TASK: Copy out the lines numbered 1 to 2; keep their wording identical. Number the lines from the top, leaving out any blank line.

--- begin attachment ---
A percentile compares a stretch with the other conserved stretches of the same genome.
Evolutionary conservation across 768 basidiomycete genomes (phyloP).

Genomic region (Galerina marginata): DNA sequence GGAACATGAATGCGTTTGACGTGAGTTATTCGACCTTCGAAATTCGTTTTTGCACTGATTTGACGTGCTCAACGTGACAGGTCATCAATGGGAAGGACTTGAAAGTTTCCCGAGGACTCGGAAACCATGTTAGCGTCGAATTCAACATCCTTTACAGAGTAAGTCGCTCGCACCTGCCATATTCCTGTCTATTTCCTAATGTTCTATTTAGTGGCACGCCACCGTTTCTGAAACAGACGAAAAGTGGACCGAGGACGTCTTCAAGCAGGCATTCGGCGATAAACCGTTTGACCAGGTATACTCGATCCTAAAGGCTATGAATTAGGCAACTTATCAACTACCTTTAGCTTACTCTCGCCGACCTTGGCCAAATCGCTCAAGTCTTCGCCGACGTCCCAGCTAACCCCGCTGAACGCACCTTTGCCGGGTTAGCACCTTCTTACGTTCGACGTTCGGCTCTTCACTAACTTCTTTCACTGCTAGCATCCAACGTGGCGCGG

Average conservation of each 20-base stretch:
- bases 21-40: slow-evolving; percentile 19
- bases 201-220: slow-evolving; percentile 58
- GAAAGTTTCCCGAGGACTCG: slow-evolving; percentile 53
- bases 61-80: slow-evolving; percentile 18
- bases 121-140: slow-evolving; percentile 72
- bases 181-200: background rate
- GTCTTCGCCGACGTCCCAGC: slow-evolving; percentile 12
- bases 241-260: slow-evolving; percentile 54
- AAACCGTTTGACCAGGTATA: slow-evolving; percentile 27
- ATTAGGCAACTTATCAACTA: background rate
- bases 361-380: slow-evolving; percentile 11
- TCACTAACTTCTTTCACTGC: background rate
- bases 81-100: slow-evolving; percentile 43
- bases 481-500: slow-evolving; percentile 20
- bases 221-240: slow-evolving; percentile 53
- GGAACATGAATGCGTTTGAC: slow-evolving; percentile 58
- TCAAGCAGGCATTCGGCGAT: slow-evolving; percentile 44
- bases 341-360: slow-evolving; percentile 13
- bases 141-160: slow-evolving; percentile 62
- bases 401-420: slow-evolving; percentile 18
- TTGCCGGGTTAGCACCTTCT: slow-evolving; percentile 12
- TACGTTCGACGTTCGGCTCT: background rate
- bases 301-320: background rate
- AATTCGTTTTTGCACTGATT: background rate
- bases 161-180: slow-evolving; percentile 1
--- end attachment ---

A percentile compares a stretch with the other conserved stretches of the same genome.
Evolutionary conservation across 768 basidiomycete genomes (phyloP).